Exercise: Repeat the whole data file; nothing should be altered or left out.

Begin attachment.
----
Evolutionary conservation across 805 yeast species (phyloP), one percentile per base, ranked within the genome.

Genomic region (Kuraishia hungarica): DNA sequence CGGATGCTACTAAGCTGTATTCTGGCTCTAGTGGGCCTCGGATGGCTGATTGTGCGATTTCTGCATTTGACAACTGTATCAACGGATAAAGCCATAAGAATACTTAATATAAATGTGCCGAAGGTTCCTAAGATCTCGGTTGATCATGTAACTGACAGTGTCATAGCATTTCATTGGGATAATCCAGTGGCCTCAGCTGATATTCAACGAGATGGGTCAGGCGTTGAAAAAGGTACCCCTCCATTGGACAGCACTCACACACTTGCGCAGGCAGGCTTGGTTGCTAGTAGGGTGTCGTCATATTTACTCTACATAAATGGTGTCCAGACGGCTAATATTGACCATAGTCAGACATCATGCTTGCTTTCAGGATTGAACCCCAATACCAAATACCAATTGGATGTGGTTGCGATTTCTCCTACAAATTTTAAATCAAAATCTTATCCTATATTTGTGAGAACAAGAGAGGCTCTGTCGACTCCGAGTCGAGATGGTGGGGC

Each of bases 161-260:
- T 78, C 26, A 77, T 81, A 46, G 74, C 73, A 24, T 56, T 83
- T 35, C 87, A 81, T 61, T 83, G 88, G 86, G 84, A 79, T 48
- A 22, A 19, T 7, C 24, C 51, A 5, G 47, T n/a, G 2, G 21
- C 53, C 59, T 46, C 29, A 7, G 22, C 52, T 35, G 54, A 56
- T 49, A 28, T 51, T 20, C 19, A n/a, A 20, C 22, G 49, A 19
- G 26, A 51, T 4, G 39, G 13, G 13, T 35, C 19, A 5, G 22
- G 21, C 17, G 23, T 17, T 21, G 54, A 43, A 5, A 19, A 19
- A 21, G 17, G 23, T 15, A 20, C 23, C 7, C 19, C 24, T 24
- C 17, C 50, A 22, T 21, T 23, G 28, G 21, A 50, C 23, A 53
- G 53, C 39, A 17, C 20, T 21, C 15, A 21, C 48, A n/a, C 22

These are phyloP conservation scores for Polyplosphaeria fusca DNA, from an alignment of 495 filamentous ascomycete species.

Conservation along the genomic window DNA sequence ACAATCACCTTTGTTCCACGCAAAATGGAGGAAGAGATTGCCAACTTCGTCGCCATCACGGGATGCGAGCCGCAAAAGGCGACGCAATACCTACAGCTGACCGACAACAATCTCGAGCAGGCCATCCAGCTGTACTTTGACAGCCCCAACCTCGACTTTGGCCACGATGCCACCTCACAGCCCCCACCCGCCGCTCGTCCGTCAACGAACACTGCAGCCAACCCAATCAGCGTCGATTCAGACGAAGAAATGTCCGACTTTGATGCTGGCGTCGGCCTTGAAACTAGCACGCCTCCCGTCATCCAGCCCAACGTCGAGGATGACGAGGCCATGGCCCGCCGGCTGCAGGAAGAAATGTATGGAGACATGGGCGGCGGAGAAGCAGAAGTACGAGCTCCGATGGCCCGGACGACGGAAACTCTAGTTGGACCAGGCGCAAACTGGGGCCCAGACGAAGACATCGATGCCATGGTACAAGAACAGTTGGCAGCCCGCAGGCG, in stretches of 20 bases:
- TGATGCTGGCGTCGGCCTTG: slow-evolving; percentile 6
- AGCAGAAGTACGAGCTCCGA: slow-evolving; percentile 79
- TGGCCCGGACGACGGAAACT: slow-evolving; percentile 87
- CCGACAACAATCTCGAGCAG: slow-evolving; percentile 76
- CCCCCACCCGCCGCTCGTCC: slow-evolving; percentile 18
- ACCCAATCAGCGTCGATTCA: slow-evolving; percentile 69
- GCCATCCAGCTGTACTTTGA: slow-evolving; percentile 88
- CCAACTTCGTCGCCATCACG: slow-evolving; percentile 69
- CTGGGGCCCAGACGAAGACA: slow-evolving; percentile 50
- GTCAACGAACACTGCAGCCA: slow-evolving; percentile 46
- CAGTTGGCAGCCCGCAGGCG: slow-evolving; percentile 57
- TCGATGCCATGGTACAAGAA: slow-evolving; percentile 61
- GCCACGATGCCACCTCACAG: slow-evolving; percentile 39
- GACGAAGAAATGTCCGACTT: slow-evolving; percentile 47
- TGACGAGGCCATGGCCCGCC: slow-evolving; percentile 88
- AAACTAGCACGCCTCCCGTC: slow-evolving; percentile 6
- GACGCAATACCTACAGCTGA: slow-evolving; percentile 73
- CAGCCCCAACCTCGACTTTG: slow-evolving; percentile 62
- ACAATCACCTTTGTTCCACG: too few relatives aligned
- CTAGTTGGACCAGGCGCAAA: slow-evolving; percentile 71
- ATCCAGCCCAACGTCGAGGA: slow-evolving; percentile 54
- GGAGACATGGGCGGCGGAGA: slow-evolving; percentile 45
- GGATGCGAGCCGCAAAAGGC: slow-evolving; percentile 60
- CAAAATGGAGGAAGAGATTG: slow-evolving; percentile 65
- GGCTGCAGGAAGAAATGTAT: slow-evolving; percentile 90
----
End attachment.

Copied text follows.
Evolutionary conservation across 805 yeast species (phyloP), one percentile per base, ranked within the genome.

Genomic region (Kuraishia hungarica): DNA sequence CGGATGCTACTAAGCTGTATTCTGGCTCTAGTGGGCCTCGGATGGCTGATTGTGCGATTTCTGCATTTGACAACTGTATCAACGGATAAAGCCATAAGAATACTTAATATAAATGTGCCGAAGGTTCCTAAGATCTCGGTTGATCATGTAACTGACAGTGTCATAGCATTTCATTGGGATAATCCAGTGGCCTCAGCTGATATTCAACGAGATGGGTCAGGCGTTGAAAAAGGTACCCCTCCATTGGACAGCACTCACACACTTGCGCAGGCAGGCTTGGTTGCTAGTAGGGTGTCGTCATATTTACTCTACATAAATGGTGTCCAGACGGCTAATATTGACCATAGTCAGACATCATGCTTGCTTTCAGGATTGAACCCCAATACCAAATACCAATTGGATGTGGTTGCGATTTCTCCTACAAATTTTAAATCAAAATCTTATCCTATATTTGTGAGAACAAGAGAGGCTCTGTCGACTCCGAGTCGAGATGGTGGGGC

Each of bases 161-260:
- T 78, C 26, A 77, T 81, A 46, G 74, C 73, A 24, T 56, T 83
- T 35, C 87, A 81, T 61, T 83, G 88, G 86, G 84, A 79, T 48
- A 22, A 19, T 7, C 24, C 51, A 5, G 47, T n/a, G 2, G 21
- C 53, C 59, T 46, C 29, A 7, G 22, C 52, T 35, G 54, A 56
- T 49, A 28, T 51, T 20, C 19, A n/a, A 20, C 22, G 49, A 19
- G 26, A 51, T 4, G 39, G 13, G 13, T 35, C 19, A 5, G 22
- G 21, C 17, G 23, T 17, T 21, G 54, A 43, A 5, A 19, A 19
- A 21, G 17, G 23, T 15, A 20, C 23, C 7, C 19, C 24, T 24
- C 17, C 50, A 22, T 21, T 23, G 28, G 21, A 50, C 23, A 53
- G 53, C 39, A 17, C 20, T 21, C 15, A 21, C 48, A n/a, C 22

These are phyloP conservation scores for Polyplosphaeria fusca DNA, from an alignment of 495 filamentous ascomycete species.

Conservation along the genomic window DNA sequence ACAATCACCTTTGTTCCACGCAAAATGGAGGAAGAGATTGCCAACTTCGTCGCCATCACGGGATGCGAGCCGCAAAAGGCGACGCAATACCTACAGCTGACCGACAACAATCTCGAGCAGGCCATCCAGCTGTACTTTGACAGCCCCAACCTCGACTTTGGCCACGATGCCACCTCACAGCCCCCACCCGCCGCTCGTCCGTCAACGAACACTGCAGCCAACCCAATCAGCGTCGATTCAGACGAAGAAATGTCCGACTTTGATGCTGGCGTCGGCCTTGAAACTAGCACGCCTCCCGTCATCCAGCCCAACGTCGAGGATGACGAGGCCATGGCCCGCCGGCTGCAGGAAGAAATGTATGGAGACATGGGCGGCGGAGAAGCAGAAGTACGAGCTCCGATGGCCCGGACGACGGAAACTCTAGTTGGACCAGGCGCAAACTGGGGCCCAGACGAAGACATCGATGCCATGGTACAAGAACAGTTGGCAGCCCGCAGGCG, in stretches of 20 bases:
- TGATGCTGGCGTCGGCCTTG: slow-evolving; percentile 6
- AGCAGAAGTACGAGCTCCGA: slow-evolving; percentile 79
- TGGCCCGGACGACGGAAACT: slow-evolving; percentile 87
- CCGACAACAATCTCGAGCAG: slow-evolving; percentile 76
- CCCCCACCCGCCGCTCGTCC: slow-evolving; percentile 18
- ACCCAATCAGCGTCGATTCA: slow-evolving; percentile 69
- GCCATCCAGCTGTACTTTGA: slow-evolving; percentile 88
- CCAACTTCGTCGCCATCACG: slow-evolving; percentile 69
- CTGGGGCCCAGACGAAGACA: slow-evolving; percentile 50
- GTCAACGAACACTGCAGCCA: slow-evolving; percentile 46
- CAGTTGGCAGCCCGCAGGCG: slow-evolving; percentile 57
- TCGATGCCATGGTACAAGAA: slow-evolving; percentile 61
- GCCACGATGCCACCTCACAG: slow-evolving; percentile 39
- GACGAAGAAATGTCCGACTT: slow-evolving; percentile 47
- TGACGAGGCCATGGCCCGCC: slow-evolving; percentile 88
- AAACTAGCACGCCTCCCGTC: slow-evolving; percentile 6
- GACGCAATACCTACAGCTGA: slow-evolving; percentile 73
- CAGCCCCAACCTCGACTTTG: slow-evolving; percentile 62
- ACAATCACCTTTGTTCCACG: too few relatives aligned
- CTAGTTGGACCAGGCGCAAA: slow-evolving; percentile 71
- ATCCAGCCCAACGTCGAGGA: slow-evolving; percentile 54
- GGAGACATGGGCGGCGGAGA: slow-evolving; percentile 45
- GGATGCGAGCCGCAAAAGGC: slow-evolving; percentile 60
- CAAAATGGAGGAAGAGATTG: slow-evolving; percentile 65
- GGCTGCAGGAAGAAATGTAT: slow-evolving; percentile 90